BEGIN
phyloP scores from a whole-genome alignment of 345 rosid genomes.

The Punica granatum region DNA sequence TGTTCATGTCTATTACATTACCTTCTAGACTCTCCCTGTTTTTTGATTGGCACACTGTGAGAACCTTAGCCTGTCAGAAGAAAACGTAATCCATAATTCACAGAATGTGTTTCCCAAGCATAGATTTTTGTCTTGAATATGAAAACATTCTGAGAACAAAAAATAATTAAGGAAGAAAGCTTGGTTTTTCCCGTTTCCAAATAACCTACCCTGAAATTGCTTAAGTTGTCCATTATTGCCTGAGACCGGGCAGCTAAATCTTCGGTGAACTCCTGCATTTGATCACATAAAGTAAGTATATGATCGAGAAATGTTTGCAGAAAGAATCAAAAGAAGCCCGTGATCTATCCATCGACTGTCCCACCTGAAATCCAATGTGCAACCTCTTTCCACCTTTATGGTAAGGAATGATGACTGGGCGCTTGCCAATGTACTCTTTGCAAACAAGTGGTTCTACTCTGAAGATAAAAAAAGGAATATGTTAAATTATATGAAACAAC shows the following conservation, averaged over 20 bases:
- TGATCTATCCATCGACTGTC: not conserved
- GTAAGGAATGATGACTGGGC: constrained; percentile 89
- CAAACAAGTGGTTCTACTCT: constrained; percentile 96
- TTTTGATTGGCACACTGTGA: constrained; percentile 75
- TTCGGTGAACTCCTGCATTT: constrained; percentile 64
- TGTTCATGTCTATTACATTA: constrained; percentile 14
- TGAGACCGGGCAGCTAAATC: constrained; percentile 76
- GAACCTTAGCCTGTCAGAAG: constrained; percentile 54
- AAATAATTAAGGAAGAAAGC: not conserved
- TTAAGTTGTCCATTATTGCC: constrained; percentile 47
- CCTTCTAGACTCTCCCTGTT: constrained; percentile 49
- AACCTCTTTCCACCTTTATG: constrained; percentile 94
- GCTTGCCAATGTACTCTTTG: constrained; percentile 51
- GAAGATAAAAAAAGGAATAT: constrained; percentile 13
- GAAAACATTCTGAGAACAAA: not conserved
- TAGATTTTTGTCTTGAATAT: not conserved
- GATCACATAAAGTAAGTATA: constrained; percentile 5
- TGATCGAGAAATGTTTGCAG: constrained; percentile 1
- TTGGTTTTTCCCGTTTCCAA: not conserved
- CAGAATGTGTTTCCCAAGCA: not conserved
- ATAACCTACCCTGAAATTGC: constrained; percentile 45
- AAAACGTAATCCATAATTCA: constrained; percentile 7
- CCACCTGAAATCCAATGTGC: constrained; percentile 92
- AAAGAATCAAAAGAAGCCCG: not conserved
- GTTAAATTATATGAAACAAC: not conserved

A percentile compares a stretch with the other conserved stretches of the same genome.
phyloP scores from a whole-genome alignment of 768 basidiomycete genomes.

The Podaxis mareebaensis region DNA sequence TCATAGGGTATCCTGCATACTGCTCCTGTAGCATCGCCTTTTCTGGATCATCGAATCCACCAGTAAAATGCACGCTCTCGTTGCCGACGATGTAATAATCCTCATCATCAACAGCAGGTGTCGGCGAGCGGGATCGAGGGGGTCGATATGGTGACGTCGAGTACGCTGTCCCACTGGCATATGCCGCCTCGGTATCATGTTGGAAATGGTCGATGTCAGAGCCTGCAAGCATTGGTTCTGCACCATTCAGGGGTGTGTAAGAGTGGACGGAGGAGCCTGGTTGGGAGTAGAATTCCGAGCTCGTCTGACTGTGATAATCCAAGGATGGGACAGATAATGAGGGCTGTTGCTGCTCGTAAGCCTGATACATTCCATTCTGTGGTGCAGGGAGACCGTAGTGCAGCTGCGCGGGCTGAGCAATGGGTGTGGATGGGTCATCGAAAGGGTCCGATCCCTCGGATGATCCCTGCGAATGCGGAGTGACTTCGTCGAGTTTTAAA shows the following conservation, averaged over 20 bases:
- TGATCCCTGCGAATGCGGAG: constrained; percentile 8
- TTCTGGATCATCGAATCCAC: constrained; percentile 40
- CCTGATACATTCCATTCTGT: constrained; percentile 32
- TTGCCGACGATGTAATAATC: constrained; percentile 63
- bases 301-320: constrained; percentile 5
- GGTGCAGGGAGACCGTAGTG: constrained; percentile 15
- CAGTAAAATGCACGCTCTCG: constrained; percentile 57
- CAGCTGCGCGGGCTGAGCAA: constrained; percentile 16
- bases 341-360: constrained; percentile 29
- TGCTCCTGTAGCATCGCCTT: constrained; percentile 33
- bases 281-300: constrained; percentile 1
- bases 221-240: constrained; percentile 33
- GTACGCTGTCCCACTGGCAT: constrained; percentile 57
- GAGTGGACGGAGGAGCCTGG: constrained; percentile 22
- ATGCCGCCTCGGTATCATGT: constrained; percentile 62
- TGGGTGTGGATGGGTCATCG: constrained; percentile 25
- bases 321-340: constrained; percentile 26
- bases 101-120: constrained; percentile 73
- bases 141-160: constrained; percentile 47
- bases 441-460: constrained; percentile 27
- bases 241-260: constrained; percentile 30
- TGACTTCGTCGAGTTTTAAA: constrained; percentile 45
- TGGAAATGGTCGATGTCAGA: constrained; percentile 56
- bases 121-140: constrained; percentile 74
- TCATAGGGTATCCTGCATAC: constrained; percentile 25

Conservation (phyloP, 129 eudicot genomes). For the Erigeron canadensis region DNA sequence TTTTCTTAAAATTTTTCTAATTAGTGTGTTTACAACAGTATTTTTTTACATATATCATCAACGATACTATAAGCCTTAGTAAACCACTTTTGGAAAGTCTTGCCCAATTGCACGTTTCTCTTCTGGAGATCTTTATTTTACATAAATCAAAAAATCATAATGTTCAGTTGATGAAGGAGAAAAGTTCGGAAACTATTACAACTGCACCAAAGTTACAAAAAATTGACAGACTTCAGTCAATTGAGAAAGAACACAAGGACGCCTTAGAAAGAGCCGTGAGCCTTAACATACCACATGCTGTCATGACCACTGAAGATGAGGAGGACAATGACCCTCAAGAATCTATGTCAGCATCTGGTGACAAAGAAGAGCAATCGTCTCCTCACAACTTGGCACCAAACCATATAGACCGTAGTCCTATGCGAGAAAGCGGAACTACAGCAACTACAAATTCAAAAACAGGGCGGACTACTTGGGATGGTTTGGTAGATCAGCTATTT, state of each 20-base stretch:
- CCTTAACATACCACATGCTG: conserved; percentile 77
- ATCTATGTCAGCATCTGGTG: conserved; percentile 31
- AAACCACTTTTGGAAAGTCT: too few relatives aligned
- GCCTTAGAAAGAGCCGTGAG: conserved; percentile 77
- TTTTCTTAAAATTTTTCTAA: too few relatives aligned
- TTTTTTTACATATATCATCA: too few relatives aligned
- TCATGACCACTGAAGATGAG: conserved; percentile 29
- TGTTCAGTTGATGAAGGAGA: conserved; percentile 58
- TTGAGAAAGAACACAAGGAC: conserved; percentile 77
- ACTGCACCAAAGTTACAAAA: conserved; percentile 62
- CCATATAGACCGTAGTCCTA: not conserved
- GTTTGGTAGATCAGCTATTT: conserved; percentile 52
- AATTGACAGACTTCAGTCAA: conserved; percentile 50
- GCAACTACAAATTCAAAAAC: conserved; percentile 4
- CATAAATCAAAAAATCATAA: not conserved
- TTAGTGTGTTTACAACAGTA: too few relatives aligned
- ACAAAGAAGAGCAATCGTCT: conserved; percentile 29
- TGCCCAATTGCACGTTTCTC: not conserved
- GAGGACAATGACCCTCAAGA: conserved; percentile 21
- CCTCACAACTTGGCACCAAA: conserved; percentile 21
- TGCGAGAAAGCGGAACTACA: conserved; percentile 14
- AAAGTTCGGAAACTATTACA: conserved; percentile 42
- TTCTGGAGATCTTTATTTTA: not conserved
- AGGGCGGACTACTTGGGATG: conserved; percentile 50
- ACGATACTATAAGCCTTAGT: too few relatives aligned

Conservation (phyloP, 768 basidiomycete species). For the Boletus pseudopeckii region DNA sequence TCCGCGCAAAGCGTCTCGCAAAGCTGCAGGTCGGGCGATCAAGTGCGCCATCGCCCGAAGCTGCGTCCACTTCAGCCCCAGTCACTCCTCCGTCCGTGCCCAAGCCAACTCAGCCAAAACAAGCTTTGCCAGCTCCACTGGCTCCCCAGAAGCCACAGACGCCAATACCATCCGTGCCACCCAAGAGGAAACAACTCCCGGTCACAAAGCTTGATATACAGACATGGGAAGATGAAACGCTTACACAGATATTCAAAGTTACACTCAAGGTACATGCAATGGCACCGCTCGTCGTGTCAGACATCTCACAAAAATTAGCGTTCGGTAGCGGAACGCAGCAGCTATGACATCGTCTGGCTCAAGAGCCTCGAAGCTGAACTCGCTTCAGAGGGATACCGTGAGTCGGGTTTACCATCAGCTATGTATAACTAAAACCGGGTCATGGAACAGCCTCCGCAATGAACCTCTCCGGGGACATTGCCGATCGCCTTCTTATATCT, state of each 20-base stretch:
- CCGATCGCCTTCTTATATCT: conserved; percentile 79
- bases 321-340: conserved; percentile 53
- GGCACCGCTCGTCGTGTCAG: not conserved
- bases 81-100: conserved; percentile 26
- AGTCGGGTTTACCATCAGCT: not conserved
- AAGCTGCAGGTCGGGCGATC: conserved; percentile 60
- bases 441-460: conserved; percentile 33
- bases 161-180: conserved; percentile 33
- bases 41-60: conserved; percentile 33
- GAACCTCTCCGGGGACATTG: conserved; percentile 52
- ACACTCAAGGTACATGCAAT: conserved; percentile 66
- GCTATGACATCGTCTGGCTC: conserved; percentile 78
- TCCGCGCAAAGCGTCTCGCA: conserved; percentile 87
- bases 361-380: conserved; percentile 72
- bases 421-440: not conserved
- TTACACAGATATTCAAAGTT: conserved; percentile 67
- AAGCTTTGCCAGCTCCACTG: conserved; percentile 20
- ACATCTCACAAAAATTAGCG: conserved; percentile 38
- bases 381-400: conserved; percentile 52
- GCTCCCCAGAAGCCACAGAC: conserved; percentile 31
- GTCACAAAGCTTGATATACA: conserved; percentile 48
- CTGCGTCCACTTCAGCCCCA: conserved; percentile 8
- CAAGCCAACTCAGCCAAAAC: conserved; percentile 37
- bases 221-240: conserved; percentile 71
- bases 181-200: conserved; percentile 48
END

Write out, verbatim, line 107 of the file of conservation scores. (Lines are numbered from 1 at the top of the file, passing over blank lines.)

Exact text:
- bases 181-200: conserved; percentile 48